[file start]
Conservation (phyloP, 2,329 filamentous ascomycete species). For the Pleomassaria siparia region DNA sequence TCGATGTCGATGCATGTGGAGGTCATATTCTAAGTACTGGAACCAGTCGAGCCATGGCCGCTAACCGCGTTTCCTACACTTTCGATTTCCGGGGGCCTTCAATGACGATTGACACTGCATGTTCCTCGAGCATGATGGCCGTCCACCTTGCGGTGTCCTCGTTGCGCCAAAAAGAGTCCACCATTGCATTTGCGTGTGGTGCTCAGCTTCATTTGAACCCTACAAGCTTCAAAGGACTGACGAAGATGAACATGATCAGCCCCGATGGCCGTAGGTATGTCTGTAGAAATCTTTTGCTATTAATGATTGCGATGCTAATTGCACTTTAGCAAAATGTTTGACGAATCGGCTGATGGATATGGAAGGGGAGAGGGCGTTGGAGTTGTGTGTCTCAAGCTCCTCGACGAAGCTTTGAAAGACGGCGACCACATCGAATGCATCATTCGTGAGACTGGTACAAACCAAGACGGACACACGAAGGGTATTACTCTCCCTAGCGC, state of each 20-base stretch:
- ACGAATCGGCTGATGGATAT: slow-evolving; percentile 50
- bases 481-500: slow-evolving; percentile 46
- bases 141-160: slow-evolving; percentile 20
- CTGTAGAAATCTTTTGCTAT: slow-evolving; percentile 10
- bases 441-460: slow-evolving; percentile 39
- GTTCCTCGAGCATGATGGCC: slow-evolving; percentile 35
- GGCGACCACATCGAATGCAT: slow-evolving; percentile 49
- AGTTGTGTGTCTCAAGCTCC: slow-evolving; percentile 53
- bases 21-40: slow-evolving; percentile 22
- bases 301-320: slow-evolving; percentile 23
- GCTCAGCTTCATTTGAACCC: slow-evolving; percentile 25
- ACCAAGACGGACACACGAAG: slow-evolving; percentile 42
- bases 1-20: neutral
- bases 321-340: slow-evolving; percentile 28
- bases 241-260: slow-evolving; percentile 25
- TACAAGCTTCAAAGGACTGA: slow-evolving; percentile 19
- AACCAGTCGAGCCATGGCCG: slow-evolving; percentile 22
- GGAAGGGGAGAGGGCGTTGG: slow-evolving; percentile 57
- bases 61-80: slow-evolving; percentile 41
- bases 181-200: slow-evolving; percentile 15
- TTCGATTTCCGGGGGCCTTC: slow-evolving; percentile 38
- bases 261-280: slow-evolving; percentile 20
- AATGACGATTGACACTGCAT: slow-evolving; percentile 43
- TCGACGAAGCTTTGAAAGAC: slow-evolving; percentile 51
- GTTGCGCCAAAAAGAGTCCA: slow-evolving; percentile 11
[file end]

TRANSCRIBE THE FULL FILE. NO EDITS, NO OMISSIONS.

Conservation (phyloP, 2,329 filamentous ascomycete species). For the Pleomassaria siparia region DNA sequence TCGATGTCGATGCATGTGGAGGTCATATTCTAAGTACTGGAACCAGTCGAGCCATGGCCGCTAACCGCGTTTCCTACACTTTCGATTTCCGGGGGCCTTCAATGACGATTGACACTGCATGTTCCTCGAGCATGATGGCCGTCCACCTTGCGGTGTCCTCGTTGCGCCAAAAAGAGTCCACCATTGCATTTGCGTGTGGTGCTCAGCTTCATTTGAACCCTACAAGCTTCAAAGGACTGACGAAGATGAACATGATCAGCCCCGATGGCCGTAGGTATGTCTGTAGAAATCTTTTGCTATTAATGATTGCGATGCTAATTGCACTTTAGCAAAATGTTTGACGAATCGGCTGATGGATATGGAAGGGGAGAGGGCGTTGGAGTTGTGTGTCTCAAGCTCCTCGACGAAGCTTTGAAAGACGGCGACCACATCGAATGCATCATTCGTGAGACTGGTACAAACCAAGACGGACACACGAAGGGTATTACTCTCCCTAGCGC, state of each 20-base stretch:
- ACGAATCGGCTGATGGATAT: slow-evolving; percentile 50
- bases 481-500: slow-evolving; percentile 46
- bases 141-160: slow-evolving; percentile 20
- CTGTAGAAATCTTTTGCTAT: slow-evolving; percentile 10
- bases 441-460: slow-evolving; percentile 39
- GTTCCTCGAGCATGATGGCC: slow-evolving; percentile 35
- GGCGACCACATCGAATGCAT: slow-evolving; percentile 49
- AGTTGTGTGTCTCAAGCTCC: slow-evolving; percentile 53
- bases 21-40: slow-evolving; percentile 22
- bases 301-320: slow-evolving; percentile 23
- GCTCAGCTTCATTTGAACCC: slow-evolving; percentile 25
- ACCAAGACGGACACACGAAG: slow-evolving; percentile 42
- bases 1-20: neutral
- bases 321-340: slow-evolving; percentile 28
- bases 241-260: slow-evolving; percentile 25
- TACAAGCTTCAAAGGACTGA: slow-evolving; percentile 19
- AACCAGTCGAGCCATGGCCG: slow-evolving; percentile 22
- GGAAGGGGAGAGGGCGTTGG: slow-evolving; percentile 57
- bases 61-80: slow-evolving; percentile 41
- bases 181-200: slow-evolving; percentile 15
- TTCGATTTCCGGGGGCCTTC: slow-evolving; percentile 38
- bases 261-280: slow-evolving; percentile 20
- AATGACGATTGACACTGCAT: slow-evolving; percentile 43
- TCGACGAAGCTTTGAAAGAC: slow-evolving; percentile 51
- GTTGCGCCAAAAAGAGTCCA: slow-evolving; percentile 11